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Tuesday
Sep162014

Climate Studies at Cape Kumukahi

Aloha from Hawaii,

At 8:00am Monday July 7th I left the NOAA offices with Aidan Colton, and headed for the Eastern most point in Hawaii, Cape Kumukahi.  Aidan is tasked with the important work of collecting atmospheric samples at Sea Level, which is then compared to what is collected at the Mauna Loa observatory at 11,000 feet.  The air samples are important to collect here, because it establishes a baseline comparison for the summit, and it is collecting air that has been above the Pacific ocean for thousands of miles.

Essentially Aidan is the scientist in the field for the research team at Scripps Research Institute in California.  The flask samples that Aidan collects are shipped back to California to be analyzed.  Watching Aidan prepare his flask samples reminded me of my time in graduate school when I was studying chemistry.  Each device is a large glass flask, that has been vacuum sealed, so that when the stopcock is opened, the air in the surrounding atmosphere is pulled inside.  It is this simple technique that has been in use for over 50 years, and I was excited to learn that many of the flasks are still the original ones that David Keeling was using when he began atmospheric studies in Hawaii in 1958.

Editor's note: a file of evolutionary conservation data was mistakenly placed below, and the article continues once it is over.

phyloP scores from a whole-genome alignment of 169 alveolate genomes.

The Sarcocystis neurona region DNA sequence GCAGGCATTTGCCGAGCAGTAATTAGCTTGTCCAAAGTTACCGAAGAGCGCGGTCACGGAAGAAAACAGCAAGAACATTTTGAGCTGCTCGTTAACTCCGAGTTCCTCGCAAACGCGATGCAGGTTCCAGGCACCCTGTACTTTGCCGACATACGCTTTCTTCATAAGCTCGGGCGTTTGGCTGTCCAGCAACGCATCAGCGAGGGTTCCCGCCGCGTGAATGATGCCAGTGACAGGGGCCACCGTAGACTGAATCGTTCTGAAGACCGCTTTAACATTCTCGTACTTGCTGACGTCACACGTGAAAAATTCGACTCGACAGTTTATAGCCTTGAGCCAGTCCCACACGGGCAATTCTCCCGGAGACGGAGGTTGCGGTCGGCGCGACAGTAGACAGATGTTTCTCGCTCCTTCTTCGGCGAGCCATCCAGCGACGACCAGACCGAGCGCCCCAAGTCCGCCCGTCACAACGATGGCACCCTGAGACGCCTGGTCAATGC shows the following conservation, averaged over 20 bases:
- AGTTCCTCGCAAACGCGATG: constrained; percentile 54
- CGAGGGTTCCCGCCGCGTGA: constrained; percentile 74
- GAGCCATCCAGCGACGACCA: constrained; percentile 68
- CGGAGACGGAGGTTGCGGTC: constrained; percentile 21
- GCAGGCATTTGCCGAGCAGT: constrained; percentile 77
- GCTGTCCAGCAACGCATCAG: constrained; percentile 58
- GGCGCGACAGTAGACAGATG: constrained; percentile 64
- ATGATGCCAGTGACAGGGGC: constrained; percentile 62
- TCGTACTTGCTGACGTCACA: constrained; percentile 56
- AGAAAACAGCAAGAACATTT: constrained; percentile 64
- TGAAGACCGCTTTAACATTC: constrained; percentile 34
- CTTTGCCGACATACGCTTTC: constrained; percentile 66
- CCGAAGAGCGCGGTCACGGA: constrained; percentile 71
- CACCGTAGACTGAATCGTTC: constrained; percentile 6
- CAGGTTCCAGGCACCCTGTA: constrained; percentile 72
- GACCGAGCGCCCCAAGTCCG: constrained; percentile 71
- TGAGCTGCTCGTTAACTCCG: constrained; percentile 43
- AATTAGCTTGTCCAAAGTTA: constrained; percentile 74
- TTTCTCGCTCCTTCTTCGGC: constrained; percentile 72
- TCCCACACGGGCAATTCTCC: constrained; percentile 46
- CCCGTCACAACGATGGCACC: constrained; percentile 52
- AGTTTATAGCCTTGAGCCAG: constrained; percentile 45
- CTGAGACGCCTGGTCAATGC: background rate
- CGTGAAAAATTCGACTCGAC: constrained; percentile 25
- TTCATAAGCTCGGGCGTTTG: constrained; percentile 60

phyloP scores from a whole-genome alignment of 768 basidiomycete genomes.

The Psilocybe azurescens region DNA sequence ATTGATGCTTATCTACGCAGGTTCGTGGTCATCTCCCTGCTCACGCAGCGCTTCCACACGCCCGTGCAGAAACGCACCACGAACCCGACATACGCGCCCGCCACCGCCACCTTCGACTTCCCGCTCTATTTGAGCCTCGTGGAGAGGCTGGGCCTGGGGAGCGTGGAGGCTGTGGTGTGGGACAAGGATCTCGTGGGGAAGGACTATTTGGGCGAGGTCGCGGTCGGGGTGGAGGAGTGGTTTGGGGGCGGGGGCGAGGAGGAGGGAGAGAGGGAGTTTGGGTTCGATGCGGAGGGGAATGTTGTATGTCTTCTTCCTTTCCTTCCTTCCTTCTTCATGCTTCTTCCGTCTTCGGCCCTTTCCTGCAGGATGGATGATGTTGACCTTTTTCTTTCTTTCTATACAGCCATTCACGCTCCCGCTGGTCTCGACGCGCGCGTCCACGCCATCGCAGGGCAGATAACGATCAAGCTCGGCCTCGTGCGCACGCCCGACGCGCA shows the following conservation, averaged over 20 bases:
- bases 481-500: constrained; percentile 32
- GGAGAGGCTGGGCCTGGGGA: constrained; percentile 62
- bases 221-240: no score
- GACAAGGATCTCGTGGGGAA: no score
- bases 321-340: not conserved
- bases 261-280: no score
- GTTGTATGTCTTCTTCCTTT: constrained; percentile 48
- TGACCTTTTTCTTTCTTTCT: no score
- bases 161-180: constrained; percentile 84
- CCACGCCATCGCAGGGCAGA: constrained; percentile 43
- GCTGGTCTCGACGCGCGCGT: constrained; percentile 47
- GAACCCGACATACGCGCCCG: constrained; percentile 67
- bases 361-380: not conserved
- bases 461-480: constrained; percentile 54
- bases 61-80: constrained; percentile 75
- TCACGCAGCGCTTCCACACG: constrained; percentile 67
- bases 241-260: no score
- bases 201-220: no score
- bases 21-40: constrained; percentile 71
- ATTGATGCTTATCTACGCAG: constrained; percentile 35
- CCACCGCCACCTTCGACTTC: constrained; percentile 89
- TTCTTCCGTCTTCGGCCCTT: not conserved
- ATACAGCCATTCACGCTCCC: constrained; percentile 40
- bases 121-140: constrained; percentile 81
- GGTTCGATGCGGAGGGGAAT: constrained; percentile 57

Aidan surprised me with the opportunity to become part of the research record myself by collecting flask samples.  It was pretty easy not to mess up, all I had to do was turn a small valve and hold my breath.  Its funny to think that something as easy as exhaling could contaminate a flask sample and give the researchers faulty data.

The research station at Cape Kumukahi was pretty bare bones.  There is a small tower which pulls in air samples continuously from about 50 feet in the air, and several instruments in a small building to control the air flow.

One interesting aspect of the visit was the family of locals who had been camping out and living next to the research station for a few weeks.  Aidan informed us that a local Hawaiian man had been walking along the rocks of the coast looking for small shelled organisms that are harvested for food, when he never returned.  The Coast Guard and police believe he was hit by a wave and washed away and his body was never recovered.  Well this mans family was essentially living at the research station in tents, holding out hope that they may find him someday, but the odds are not looking good.

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